Prix Goncourt  

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Train wreck at Montparnasse (October 22, 1895) by Studio Lévy and Sons.
Train wreck at Montparnasse (October 22, 1895) by Studio Lévy and Sons.

The Prix Goncourt is the most prestigious prize in French literature, given to the author of "the best and most imaginative prose work of the year".

Edmond de Goncourt, a successful author, critic, and publisher, bequeathed his entire estate for the foundation and maintenance of the Académie Goncourt. In honour of his brother and collaborator, Jules Alfred Huot de Goncourt, (1830-1870), the Académie has awarded the Prix Goncourt every December since 1903. The jury that determines the winner meets at the Drouant restaurant to make its decision. The award, though nominal, ensures the winner celebrity status and a boost in sales.

The award may only be given to an author once, and has never been given to an author twice except in one case. Romain Gary won it in 1956 for Les racines du ciel, and then won it again under the pseudonym Emile Ajar in 1975 for La vie devant soi.

A few of the authors who have won the prize are: Marcel Proust, Jean Fayard, Simone de Beauvoir, Georges Duhamel, Alphonse de Châteaubriant, Antonine Maillet.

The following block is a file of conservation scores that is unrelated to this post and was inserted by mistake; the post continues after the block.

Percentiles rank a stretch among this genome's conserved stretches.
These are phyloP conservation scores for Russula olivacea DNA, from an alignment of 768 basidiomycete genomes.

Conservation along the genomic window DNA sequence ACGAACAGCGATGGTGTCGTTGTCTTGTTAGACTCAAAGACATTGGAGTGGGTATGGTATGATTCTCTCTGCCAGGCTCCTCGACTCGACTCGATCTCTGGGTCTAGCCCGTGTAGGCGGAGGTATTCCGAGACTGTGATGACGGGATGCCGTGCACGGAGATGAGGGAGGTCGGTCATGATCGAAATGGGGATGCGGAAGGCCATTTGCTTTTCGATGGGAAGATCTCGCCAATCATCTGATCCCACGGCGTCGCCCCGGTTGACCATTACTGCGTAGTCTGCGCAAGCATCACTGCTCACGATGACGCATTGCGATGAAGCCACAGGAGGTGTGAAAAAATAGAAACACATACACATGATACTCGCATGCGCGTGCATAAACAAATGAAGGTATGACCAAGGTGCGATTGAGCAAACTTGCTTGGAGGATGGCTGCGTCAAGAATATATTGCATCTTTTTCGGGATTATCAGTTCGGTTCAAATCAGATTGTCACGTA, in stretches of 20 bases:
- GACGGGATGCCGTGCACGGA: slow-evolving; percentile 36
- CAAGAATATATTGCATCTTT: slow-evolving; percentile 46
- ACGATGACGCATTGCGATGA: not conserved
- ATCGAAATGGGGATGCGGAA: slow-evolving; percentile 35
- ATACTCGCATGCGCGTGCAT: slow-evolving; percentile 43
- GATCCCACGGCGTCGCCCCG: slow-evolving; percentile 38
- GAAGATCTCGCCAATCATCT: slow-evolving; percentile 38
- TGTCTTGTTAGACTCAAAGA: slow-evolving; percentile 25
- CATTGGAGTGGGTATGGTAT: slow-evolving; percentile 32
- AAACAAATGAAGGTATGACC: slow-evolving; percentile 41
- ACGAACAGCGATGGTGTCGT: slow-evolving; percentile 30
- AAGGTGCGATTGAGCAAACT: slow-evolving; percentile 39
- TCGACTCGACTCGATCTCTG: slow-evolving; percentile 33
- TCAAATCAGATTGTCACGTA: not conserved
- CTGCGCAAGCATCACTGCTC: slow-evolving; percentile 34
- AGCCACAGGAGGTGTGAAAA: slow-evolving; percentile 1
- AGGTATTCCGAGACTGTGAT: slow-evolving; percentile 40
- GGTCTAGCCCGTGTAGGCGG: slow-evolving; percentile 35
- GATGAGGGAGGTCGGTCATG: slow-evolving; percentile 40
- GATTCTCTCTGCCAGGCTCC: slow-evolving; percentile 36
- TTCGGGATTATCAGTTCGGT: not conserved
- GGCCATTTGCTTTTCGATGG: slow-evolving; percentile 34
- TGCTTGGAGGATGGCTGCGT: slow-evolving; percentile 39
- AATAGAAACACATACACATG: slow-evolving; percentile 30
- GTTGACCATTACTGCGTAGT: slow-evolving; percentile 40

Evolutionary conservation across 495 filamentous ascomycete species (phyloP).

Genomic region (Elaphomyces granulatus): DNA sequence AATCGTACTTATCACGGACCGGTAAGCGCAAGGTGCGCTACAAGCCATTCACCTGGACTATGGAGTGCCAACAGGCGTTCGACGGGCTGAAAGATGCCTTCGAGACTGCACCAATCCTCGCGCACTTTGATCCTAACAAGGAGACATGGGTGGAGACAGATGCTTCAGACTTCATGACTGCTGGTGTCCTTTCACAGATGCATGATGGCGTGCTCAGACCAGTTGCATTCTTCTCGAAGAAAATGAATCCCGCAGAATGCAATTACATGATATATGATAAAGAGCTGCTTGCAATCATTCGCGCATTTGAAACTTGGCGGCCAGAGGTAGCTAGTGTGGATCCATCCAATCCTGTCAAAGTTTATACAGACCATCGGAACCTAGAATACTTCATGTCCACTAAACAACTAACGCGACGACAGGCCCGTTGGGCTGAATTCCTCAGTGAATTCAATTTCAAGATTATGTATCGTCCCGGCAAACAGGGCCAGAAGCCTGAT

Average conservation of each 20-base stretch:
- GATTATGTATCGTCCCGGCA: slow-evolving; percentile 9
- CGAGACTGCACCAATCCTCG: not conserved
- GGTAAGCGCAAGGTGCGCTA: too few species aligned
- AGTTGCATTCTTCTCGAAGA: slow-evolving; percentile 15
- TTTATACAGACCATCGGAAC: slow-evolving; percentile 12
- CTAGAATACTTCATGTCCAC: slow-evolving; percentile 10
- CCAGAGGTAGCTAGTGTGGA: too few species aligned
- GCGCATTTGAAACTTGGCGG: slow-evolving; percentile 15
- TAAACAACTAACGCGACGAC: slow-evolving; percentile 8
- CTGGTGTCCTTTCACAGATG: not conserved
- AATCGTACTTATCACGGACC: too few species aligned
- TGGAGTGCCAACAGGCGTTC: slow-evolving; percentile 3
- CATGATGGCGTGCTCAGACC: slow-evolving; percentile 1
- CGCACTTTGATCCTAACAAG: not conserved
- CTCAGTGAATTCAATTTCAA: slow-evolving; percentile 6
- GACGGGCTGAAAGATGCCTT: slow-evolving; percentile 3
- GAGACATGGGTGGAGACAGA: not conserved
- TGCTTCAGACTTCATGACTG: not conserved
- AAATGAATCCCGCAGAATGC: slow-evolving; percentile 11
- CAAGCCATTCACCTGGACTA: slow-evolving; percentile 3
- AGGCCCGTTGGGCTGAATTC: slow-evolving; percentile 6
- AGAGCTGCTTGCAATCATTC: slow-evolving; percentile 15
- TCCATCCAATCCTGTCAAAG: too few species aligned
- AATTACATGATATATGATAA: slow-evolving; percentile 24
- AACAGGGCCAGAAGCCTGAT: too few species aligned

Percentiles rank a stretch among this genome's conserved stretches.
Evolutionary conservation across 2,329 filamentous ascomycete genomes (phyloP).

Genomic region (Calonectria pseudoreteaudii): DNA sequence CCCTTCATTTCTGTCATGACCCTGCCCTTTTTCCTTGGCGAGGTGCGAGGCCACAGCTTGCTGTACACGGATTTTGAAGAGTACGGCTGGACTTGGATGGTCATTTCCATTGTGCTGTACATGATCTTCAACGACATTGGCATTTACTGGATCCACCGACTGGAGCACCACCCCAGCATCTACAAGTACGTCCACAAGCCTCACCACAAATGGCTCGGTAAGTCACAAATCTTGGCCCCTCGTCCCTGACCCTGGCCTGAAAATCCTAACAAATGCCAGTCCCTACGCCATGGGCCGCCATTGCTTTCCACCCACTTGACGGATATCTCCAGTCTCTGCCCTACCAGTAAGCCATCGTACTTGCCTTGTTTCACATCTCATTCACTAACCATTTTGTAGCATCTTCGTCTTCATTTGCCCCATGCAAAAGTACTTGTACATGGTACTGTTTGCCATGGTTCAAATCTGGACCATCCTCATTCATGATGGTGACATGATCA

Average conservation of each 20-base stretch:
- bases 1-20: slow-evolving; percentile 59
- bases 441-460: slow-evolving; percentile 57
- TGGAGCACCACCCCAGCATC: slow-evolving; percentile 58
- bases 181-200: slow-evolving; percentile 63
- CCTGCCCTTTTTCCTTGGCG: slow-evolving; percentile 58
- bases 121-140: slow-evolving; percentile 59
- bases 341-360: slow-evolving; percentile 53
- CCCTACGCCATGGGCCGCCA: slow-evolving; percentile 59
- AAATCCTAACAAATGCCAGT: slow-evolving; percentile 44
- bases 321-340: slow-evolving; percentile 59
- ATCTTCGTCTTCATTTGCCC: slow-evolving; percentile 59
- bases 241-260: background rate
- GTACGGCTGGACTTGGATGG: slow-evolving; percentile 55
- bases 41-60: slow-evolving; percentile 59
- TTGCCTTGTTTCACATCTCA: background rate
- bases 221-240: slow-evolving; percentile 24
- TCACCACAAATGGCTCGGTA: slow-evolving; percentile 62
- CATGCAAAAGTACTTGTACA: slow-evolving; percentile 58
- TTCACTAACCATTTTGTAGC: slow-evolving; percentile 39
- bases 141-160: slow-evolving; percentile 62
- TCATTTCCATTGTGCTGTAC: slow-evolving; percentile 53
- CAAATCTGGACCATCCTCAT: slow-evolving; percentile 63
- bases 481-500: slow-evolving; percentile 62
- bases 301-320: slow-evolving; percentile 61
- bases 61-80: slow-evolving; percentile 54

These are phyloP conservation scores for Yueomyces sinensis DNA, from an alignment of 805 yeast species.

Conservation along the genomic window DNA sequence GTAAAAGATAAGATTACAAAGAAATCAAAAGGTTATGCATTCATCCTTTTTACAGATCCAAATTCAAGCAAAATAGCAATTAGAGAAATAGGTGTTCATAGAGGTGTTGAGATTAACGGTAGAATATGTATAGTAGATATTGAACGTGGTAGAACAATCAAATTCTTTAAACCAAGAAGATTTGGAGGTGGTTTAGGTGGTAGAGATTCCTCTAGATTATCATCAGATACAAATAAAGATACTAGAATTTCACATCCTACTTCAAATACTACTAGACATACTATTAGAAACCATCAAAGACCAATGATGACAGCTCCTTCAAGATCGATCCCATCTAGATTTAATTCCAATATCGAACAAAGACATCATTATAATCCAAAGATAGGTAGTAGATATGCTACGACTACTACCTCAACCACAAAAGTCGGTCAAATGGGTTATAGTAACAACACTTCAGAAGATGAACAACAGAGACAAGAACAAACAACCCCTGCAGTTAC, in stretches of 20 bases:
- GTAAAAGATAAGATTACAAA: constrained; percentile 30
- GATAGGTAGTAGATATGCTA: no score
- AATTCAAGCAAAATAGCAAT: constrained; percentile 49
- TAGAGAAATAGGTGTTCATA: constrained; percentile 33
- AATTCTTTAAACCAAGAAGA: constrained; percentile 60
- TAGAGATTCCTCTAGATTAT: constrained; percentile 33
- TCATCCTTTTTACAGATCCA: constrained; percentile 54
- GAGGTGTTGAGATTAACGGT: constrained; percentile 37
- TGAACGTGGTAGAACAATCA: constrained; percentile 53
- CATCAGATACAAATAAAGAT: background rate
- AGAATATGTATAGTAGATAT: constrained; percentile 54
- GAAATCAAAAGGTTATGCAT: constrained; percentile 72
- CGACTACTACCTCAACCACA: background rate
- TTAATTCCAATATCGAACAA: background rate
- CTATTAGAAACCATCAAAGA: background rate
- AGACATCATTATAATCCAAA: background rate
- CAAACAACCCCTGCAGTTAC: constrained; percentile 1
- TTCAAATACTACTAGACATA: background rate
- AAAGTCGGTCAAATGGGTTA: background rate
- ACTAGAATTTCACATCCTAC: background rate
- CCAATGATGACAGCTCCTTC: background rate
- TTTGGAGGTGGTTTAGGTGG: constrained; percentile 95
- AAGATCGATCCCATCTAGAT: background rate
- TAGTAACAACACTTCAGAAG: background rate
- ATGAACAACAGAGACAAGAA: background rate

Some decisions for awarding the prize were controversial, the most famous case being the decision to award the prize 1919 to Marcel Proust; this was met with indignation, since many in the public felt that the prize should have gone to Roland Dorgelès for Les Croix de bois, a novel about the First World War, for the following reasons:

  • the prize was supposed to be awarded to promising young authors, whereas Proust was 48 (Proust was a beginning author, though, which is the only eligibility requirement for the prize, age being unimportant);
  • this was immediately after the end of the war, where Dorgelès had fought, whereas Proust had been deemed unfit for service for medical reasons (he had asthma);
  • Dorgelès's novel was a jingoistic pamphlet exalting the military prowess of the French soldiers who fought the war, and had been acclaimed by critics and politicians as a model of literary patriotism, whereas Proust's was an apolitical work of social and psychological contemplation.

Of course, none of these arguments is considered to have any merit by today's literary critics.

The 1932 prize was also controversial for passing up Céline, and the voting process became the basis of the 1992 book Goncourt 32 by Eugène Saccomano.

In 1987, the Prix Goncourt des Lycéens was established, as a collaboration between the Académie Goncourt, the French Ministry of Education, and FNAC, a book, music, and movie retailer.

Prize winners

Unless indicated otherwise, the text in this article is either based on Wikipedia article "Prix Goncourt" or another language Wikipedia page thereof used under the terms of the GNU Free Documentation License; or on original research by Jahsonic and friends. See Art and Popular Culture's copyright notice.

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